Circulating ketone bodies (KBs) are substantially elevated at presentation and 24 hours after ST-segment elevation myocardial infarction (STEMI), according to new research.
The study also showed that greater KB levels measured after 24 hours of reperfusion were associated with larger infarct size and reduced left ventricular ejection fraction (LVEF).
The findings suggest a potential role for ketone metabolism in response to myocardial ischemia, conclude researchers in their report, published in the October 5 issue of the Journal of the American College of Cardiology.
“Ketones serve as an alternative source of energy for the heart,” lead author Marie-Sophie L.Y. de Koning, MD, University Medical Center Groningen, the Netherlands, told this news organization.
“These results might suggest that ketone bodies may be an important fuel for the heart after myocardial ischemia.” The role of KBs in heart failure has been previously studied, but their role in myocardial infarction has not, Dr. De Koning said.
“In heart failure, metabolic changes occur that cause the heart to increasingly rely on ketone bodies as an important energy source. Accordingly, concentrations of circulating ketone bodies are elevated and higher concentrations have been linked with more severe heart failure,” she said.
”This might suggest that upregulation of ketone metabolism is a universal cardiac response to stress,” Dr. De Koning added. “But the role of ketone bodies in myocardial infarction remained largely unknown, and this triggered us to investigate circulating ketone bodies in patients presenting with STEMI.”
She and her team measured circulating KBs in archived plasma samples from 369 participants in the randomized GIPS-III trial. The study had primarily looked at the effect of 4 months of metformin therapy, compared with placebo, on LVEF in nondiabetic patients with a first STEMI.
Blood samples had been taken at baseline before percutaneous coronary intervention (PCI), at 24 hours after reperfusion, and at 4 months.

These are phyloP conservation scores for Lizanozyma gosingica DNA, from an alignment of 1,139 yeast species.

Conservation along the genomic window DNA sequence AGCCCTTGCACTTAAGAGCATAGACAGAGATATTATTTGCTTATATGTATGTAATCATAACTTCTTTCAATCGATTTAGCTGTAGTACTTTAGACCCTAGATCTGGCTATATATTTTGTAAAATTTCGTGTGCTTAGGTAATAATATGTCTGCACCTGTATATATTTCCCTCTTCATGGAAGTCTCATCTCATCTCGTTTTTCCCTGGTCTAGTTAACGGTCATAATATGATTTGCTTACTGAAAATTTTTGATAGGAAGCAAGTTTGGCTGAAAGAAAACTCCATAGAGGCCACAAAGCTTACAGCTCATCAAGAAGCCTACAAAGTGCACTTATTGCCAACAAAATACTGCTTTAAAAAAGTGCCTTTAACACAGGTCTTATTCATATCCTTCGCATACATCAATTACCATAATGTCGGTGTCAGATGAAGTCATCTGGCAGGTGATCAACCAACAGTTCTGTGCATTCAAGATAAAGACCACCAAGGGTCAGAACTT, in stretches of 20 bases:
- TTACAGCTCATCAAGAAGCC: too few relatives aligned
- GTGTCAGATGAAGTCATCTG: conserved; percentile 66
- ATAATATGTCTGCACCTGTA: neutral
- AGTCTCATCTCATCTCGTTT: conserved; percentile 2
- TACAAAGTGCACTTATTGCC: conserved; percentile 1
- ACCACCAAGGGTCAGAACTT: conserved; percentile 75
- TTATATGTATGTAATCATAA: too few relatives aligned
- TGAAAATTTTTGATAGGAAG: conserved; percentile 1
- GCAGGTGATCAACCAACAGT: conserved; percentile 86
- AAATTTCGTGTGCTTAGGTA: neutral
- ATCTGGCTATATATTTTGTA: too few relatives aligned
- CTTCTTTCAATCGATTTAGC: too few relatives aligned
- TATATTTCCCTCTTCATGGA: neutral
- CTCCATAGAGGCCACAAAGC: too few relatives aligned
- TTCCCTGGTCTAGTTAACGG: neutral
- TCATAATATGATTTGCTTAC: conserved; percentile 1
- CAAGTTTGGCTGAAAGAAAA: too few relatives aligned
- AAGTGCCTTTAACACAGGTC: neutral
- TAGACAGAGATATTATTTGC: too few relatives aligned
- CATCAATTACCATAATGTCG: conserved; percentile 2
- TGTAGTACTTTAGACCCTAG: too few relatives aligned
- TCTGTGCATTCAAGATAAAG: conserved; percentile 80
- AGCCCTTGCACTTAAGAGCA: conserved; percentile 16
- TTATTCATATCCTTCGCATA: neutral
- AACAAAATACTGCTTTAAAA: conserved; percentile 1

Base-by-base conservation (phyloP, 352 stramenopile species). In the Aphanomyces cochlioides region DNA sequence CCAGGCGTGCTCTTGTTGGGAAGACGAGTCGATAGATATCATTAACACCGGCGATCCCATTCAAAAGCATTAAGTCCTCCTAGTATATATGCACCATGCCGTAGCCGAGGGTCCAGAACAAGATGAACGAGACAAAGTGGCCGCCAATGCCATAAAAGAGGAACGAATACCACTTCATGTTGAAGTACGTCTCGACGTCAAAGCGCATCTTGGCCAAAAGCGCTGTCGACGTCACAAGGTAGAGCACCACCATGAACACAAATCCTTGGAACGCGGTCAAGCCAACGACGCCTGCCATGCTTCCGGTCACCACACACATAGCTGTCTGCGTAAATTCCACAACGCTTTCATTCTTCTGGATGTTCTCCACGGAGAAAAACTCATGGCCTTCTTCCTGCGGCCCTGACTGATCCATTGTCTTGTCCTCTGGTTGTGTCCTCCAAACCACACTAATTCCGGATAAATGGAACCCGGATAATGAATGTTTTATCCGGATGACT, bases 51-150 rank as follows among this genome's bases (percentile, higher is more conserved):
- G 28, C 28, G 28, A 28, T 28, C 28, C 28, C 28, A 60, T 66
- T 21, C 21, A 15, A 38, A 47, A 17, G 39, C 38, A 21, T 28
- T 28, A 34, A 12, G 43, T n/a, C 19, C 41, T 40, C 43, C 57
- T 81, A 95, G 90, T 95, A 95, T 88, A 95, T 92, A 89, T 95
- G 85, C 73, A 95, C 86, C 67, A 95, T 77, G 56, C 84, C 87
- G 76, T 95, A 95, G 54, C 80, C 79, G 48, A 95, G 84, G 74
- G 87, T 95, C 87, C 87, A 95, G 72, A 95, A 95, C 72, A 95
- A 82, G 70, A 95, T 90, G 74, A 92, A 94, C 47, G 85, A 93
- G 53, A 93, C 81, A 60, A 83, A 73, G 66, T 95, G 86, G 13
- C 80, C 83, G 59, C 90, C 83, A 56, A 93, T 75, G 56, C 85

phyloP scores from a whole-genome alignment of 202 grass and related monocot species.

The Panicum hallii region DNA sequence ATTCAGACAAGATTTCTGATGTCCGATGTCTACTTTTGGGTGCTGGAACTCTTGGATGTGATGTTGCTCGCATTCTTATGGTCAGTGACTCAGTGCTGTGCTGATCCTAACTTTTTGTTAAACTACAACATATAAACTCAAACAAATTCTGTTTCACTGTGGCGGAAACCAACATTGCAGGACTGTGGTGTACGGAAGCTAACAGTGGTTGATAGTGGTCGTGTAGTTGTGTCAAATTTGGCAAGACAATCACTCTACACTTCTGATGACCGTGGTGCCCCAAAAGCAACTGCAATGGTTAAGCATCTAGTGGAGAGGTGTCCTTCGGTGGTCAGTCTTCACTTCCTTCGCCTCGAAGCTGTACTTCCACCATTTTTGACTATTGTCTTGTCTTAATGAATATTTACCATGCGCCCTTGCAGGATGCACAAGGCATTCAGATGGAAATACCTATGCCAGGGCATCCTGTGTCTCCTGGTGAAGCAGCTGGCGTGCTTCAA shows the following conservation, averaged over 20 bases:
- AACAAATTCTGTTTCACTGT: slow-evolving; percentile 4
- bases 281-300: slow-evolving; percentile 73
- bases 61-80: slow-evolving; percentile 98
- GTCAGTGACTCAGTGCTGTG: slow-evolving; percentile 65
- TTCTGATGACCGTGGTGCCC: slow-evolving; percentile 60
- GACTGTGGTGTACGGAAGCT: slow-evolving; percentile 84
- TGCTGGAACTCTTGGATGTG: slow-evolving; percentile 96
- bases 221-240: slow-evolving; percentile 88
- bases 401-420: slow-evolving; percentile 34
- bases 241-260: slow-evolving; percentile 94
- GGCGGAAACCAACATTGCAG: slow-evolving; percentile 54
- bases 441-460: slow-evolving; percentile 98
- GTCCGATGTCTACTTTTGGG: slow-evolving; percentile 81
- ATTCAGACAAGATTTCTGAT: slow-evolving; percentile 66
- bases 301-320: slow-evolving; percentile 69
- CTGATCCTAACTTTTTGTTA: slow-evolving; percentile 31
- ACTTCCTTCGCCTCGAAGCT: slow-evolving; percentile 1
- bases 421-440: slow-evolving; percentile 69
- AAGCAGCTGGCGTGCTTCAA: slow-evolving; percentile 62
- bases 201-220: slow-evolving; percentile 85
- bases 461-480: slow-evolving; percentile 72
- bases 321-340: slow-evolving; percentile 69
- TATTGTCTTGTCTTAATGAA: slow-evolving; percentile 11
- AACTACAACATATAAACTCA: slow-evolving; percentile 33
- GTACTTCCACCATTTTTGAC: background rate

The current study investigated longitudinal post-STEMI changes in the circulating KBs beta-hydroxybutyrate, acetoacetate, and acetone. It also looked at associations of KBs with infarct size and LVEF, both of which were measured with cardiac magnetic resonance (CMR) imaging 4 months after STEMI.
Circulating KB levels were three times higher at STEMI presentation than at 4 months. At presentation, the median total KB level was 520 μmol/L. It was still higher 24 hours after reperfusion than at 4 months (206 vs. 166 μmol/L; P < .001).
The 24-hour KB elevations were independently and positively associated with larger infarct size (P = .016) and lower LVEF (P = .012), the group reports.
“Our results indicate a possible role for ketone bodies during myocardial infarction,” Dr. De Koning said.
The KB elevations were probably followed by “an increase in cardiac ketone body metabolism, in order to fuel the heart that is energetically depleted.”
But the study didn’t explore cardiac KB consumption, Dr. De Koning cautioned, adding that the next steps in this research should be to investigate post-STEMI cardiac ketone metabolism and its pathophysiologic mechanisms. “This may facilitate future trials to study therapeutic effects of ketone body supplementation during or after STEMI.”
The current findings “form an essential basis for our understanding of the role of KBs in ischemia/reperfusion,” write Salva R. Yurista, MD, PhD, and colleagues, Massachusetts General Hospital and Harvard Medical School, Boston, in an accompanying editorial.
“Although the appeal of enhancing KBs as a therapeutic approach is understandable, additional rigorous preclinical and clinical studies will be required to test this therapeutic hypothesis and determine the mechanisms contributing to any benefits observed,” they note.
”Exposure to cardiac stress, such as ischemia, infarction, or heart failure, will stimulate the release of neurohormones, pro-inflammatory cytokines, and natriuretic peptides, which may play roles in stimulating ketogenesis or the production of ketone bodies,” Dr. Yurista told this news organization.
The increased circulating ketone concentrations and myocardial ketone oxidation that were associated with poor functional outcomes have been reported in other clinical contexts, including heart failure with reduced ejection fraction, heart failure with preserved cardiac function, diabetic cardiomyopathy, and arrhythmogenic cardiomyopathy, he said.
Dr. Yurista agrees that KBs could have therapeutic merit.
“Circulating ketone concentrations determine the contribution of ketones to the cardiac diet,” he said. “Thus, increasing cardiac delivery of ketone bodies through supplementation or other means to the heart undergoing stress, including STEMI and heart failure, could have therapeutic potential.”
The GIPS-III trial was supported by the Netherlands Organization for Health Research and Development (ZonMw). Neither Dr. De Koning nor the other authors report relevant financial relationships. Dr. Yurista and the other editorialists report no relevant relationships.
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